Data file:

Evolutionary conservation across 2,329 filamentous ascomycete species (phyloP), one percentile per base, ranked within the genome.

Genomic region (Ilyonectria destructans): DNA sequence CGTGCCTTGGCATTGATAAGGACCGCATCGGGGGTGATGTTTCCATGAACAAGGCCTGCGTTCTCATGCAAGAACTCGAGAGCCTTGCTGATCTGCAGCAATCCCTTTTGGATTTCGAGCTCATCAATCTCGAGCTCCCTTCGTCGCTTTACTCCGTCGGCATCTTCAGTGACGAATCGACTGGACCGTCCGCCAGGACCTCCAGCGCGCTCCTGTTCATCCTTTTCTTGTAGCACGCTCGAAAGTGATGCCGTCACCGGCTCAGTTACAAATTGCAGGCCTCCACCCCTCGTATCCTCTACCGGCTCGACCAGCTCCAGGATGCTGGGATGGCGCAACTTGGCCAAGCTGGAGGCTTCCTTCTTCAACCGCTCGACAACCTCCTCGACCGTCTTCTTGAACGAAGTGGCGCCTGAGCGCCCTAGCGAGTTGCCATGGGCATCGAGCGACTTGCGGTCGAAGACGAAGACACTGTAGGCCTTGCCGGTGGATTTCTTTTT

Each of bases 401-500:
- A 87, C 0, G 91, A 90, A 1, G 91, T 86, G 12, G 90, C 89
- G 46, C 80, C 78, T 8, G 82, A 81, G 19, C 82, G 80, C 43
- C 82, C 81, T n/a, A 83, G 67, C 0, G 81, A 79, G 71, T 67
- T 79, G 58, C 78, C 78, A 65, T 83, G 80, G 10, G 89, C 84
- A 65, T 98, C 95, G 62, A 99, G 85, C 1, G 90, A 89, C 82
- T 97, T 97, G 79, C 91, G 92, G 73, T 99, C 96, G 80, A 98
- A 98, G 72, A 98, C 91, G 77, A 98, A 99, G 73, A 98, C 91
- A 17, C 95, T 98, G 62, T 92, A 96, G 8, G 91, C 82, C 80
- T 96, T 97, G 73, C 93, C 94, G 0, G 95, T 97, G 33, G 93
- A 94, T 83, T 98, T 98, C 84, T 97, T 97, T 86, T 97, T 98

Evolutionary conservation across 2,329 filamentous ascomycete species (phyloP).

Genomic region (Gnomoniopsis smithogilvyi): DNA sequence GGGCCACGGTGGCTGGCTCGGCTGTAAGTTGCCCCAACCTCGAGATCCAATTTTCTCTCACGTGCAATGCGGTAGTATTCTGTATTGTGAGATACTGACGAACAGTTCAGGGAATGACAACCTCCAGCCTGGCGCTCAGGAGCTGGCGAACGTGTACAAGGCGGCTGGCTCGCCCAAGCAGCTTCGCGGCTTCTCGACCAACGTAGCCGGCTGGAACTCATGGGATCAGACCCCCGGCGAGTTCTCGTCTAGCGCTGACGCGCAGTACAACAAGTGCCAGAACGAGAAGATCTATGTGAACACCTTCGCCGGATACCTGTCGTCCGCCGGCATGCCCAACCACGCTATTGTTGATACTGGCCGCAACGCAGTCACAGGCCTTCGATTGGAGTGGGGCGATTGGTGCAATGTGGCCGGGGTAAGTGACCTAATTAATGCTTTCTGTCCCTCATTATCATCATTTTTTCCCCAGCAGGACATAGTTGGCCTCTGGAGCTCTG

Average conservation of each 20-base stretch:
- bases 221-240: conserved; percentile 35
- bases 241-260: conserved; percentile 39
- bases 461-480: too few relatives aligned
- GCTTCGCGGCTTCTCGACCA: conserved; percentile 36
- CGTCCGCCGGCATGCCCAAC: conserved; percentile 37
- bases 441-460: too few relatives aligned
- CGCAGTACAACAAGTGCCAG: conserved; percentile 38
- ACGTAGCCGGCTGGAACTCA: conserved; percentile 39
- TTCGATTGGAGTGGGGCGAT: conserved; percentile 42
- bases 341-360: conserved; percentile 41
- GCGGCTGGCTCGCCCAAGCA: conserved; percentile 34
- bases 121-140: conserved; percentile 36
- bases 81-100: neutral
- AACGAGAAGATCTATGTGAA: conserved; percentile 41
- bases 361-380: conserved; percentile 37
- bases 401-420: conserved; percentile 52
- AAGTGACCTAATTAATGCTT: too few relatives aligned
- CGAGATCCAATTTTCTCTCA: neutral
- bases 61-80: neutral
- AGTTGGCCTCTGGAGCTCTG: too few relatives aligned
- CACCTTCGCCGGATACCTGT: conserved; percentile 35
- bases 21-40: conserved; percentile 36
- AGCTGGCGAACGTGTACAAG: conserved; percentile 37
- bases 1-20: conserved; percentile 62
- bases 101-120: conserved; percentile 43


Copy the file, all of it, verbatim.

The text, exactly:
Evolutionary conservation across 2,329 filamentous ascomycete species (phyloP), one percentile per base, ranked within the genome.

Genomic region (Ilyonectria destructans): DNA sequence CGTGCCTTGGCATTGATAAGGACCGCATCGGGGGTGATGTTTCCATGAACAAGGCCTGCGTTCTCATGCAAGAACTCGAGAGCCTTGCTGATCTGCAGCAATCCCTTTTGGATTTCGAGCTCATCAATCTCGAGCTCCCTTCGTCGCTTTACTCCGTCGGCATCTTCAGTGACGAATCGACTGGACCGTCCGCCAGGACCTCCAGCGCGCTCCTGTTCATCCTTTTCTTGTAGCACGCTCGAAAGTGATGCCGTCACCGGCTCAGTTACAAATTGCAGGCCTCCACCCCTCGTATCCTCTACCGGCTCGACCAGCTCCAGGATGCTGGGATGGCGCAACTTGGCCAAGCTGGAGGCTTCCTTCTTCAACCGCTCGACAACCTCCTCGACCGTCTTCTTGAACGAAGTGGCGCCTGAGCGCCCTAGCGAGTTGCCATGGGCATCGAGCGACTTGCGGTCGAAGACGAAGACACTGTAGGCCTTGCCGGTGGATTTCTTTTT

Each of bases 401-500:
- A 87, C 0, G 91, A 90, A 1, G 91, T 86, G 12, G 90, C 89
- G 46, C 80, C 78, T 8, G 82, A 81, G 19, C 82, G 80, C 43
- C 82, C 81, T n/a, A 83, G 67, C 0, G 81, A 79, G 71, T 67
- T 79, G 58, C 78, C 78, A 65, T 83, G 80, G 10, G 89, C 84
- A 65, T 98, C 95, G 62, A 99, G 85, C 1, G 90, A 89, C 82
- T 97, T 97, G 79, C 91, G 92, G 73, T 99, C 96, G 80, A 98
- A 98, G 72, A 98, C 91, G 77, A 98, A 99, G 73, A 98, C 91
- A 17, C 95, T 98, G 62, T 92, A 96, G 8, G 91, C 82, C 80
- T 96, T 97, G 73, C 93, C 94, G 0, G 95, T 97, G 33, G 93
- A 94, T 83, T 98, T 98, C 84, T 97, T 97, T 86, T 97, T 98

Evolutionary conservation across 2,329 filamentous ascomycete species (phyloP).

Genomic region (Gnomoniopsis smithogilvyi): DNA sequence GGGCCACGGTGGCTGGCTCGGCTGTAAGTTGCCCCAACCTCGAGATCCAATTTTCTCTCACGTGCAATGCGGTAGTATTCTGTATTGTGAGATACTGACGAACAGTTCAGGGAATGACAACCTCCAGCCTGGCGCTCAGGAGCTGGCGAACGTGTACAAGGCGGCTGGCTCGCCCAAGCAGCTTCGCGGCTTCTCGACCAACGTAGCCGGCTGGAACTCATGGGATCAGACCCCCGGCGAGTTCTCGTCTAGCGCTGACGCGCAGTACAACAAGTGCCAGAACGAGAAGATCTATGTGAACACCTTCGCCGGATACCTGTCGTCCGCCGGCATGCCCAACCACGCTATTGTTGATACTGGCCGCAACGCAGTCACAGGCCTTCGATTGGAGTGGGGCGATTGGTGCAATGTGGCCGGGGTAAGTGACCTAATTAATGCTTTCTGTCCCTCATTATCATCATTTTTTCCCCAGCAGGACATAGTTGGCCTCTGGAGCTCTG

Average conservation of each 20-base stretch:
- bases 221-240: conserved; percentile 35
- bases 241-260: conserved; percentile 39
- bases 461-480: too few relatives aligned
- GCTTCGCGGCTTCTCGACCA: conserved; percentile 36
- CGTCCGCCGGCATGCCCAAC: conserved; percentile 37
- bases 441-460: too few relatives aligned
- CGCAGTACAACAAGTGCCAG: conserved; percentile 38
- ACGTAGCCGGCTGGAACTCA: conserved; percentile 39
- TTCGATTGGAGTGGGGCGAT: conserved; percentile 42
- bases 341-360: conserved; percentile 41
- GCGGCTGGCTCGCCCAAGCA: conserved; percentile 34
- bases 121-140: conserved; percentile 36
- bases 81-100: neutral
- AACGAGAAGATCTATGTGAA: conserved; percentile 41
- bases 361-380: conserved; percentile 37
- bases 401-420: conserved; percentile 52
- AAGTGACCTAATTAATGCTT: too few relatives aligned
- CGAGATCCAATTTTCTCTCA: neutral
- bases 61-80: neutral
- AGTTGGCCTCTGGAGCTCTG: too few relatives aligned
- CACCTTCGCCGGATACCTGT: conserved; percentile 35
- bases 21-40: conserved; percentile 36
- AGCTGGCGAACGTGTACAAG: conserved; percentile 37
- bases 1-20: conserved; percentile 62
- bases 101-120: conserved; percentile 43